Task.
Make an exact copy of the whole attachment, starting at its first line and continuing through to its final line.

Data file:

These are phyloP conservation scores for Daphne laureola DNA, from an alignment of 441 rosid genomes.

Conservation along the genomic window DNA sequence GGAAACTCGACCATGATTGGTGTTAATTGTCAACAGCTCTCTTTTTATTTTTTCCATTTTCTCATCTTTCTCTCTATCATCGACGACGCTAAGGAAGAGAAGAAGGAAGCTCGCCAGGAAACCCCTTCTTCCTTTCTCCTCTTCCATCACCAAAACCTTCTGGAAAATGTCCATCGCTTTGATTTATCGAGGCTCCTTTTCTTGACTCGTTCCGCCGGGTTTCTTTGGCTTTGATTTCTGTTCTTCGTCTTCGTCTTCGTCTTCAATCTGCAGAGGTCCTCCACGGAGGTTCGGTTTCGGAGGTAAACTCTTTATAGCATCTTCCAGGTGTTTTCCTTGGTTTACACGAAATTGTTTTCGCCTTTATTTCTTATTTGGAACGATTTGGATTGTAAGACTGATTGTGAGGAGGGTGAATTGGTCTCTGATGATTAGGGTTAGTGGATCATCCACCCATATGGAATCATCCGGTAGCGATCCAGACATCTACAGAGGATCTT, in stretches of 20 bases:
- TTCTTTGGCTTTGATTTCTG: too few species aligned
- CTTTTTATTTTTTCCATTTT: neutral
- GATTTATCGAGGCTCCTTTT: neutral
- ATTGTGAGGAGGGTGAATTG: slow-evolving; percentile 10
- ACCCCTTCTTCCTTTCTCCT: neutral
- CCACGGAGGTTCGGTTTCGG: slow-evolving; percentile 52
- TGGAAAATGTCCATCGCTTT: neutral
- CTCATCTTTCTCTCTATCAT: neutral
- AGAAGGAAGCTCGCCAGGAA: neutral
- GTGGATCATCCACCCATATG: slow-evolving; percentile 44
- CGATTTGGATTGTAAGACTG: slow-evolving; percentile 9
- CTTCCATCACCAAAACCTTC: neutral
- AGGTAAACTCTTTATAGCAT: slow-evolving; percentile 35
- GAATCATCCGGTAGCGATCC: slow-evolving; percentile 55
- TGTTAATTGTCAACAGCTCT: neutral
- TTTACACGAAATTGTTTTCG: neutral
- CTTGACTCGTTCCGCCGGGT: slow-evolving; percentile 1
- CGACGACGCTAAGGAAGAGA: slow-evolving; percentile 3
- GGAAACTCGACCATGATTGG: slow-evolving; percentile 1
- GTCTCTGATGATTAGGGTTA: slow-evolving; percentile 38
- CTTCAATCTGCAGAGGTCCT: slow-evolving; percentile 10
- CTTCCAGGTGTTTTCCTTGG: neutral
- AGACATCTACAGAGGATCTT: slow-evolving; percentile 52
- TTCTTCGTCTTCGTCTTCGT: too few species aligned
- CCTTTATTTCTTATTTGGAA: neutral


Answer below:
These are phyloP conservation scores for Daphne laureola DNA, from an alignment of 441 rosid genomes.

Conservation along the genomic window DNA sequence GGAAACTCGACCATGATTGGTGTTAATTGTCAACAGCTCTCTTTTTATTTTTTCCATTTTCTCATCTTTCTCTCTATCATCGACGACGCTAAGGAAGAGAAGAAGGAAGCTCGCCAGGAAACCCCTTCTTCCTTTCTCCTCTTCCATCACCAAAACCTTCTGGAAAATGTCCATCGCTTTGATTTATCGAGGCTCCTTTTCTTGACTCGTTCCGCCGGGTTTCTTTGGCTTTGATTTCTGTTCTTCGTCTTCGTCTTCGTCTTCAATCTGCAGAGGTCCTCCACGGAGGTTCGGTTTCGGAGGTAAACTCTTTATAGCATCTTCCAGGTGTTTTCCTTGGTTTACACGAAATTGTTTTCGCCTTTATTTCTTATTTGGAACGATTTGGATTGTAAGACTGATTGTGAGGAGGGTGAATTGGTCTCTGATGATTAGGGTTAGTGGATCATCCACCCATATGGAATCATCCGGTAGCGATCCAGACATCTACAGAGGATCTT, in stretches of 20 bases:
- TTCTTTGGCTTTGATTTCTG: too few species aligned
- CTTTTTATTTTTTCCATTTT: neutral
- GATTTATCGAGGCTCCTTTT: neutral
- ATTGTGAGGAGGGTGAATTG: slow-evolving; percentile 10
- ACCCCTTCTTCCTTTCTCCT: neutral
- CCACGGAGGTTCGGTTTCGG: slow-evolving; percentile 52
- TGGAAAATGTCCATCGCTTT: neutral
- CTCATCTTTCTCTCTATCAT: neutral
- AGAAGGAAGCTCGCCAGGAA: neutral
- GTGGATCATCCACCCATATG: slow-evolving; percentile 44
- CGATTTGGATTGTAAGACTG: slow-evolving; percentile 9
- CTTCCATCACCAAAACCTTC: neutral
- AGGTAAACTCTTTATAGCAT: slow-evolving; percentile 35
- GAATCATCCGGTAGCGATCC: slow-evolving; percentile 55
- TGTTAATTGTCAACAGCTCT: neutral
- TTTACACGAAATTGTTTTCG: neutral
- CTTGACTCGTTCCGCCGGGT: slow-evolving; percentile 1
- CGACGACGCTAAGGAAGAGA: slow-evolving; percentile 3
- GGAAACTCGACCATGATTGG: slow-evolving; percentile 1
- GTCTCTGATGATTAGGGTTA: slow-evolving; percentile 38
- CTTCAATCTGCAGAGGTCCT: slow-evolving; percentile 10
- CTTCCAGGTGTTTTCCTTGG: neutral
- AGACATCTACAGAGGATCTT: slow-evolving; percentile 52
- TTCTTCGTCTTCGTCTTCGT: too few species aligned
- CCTTTATTTCTTATTTGGAA: neutral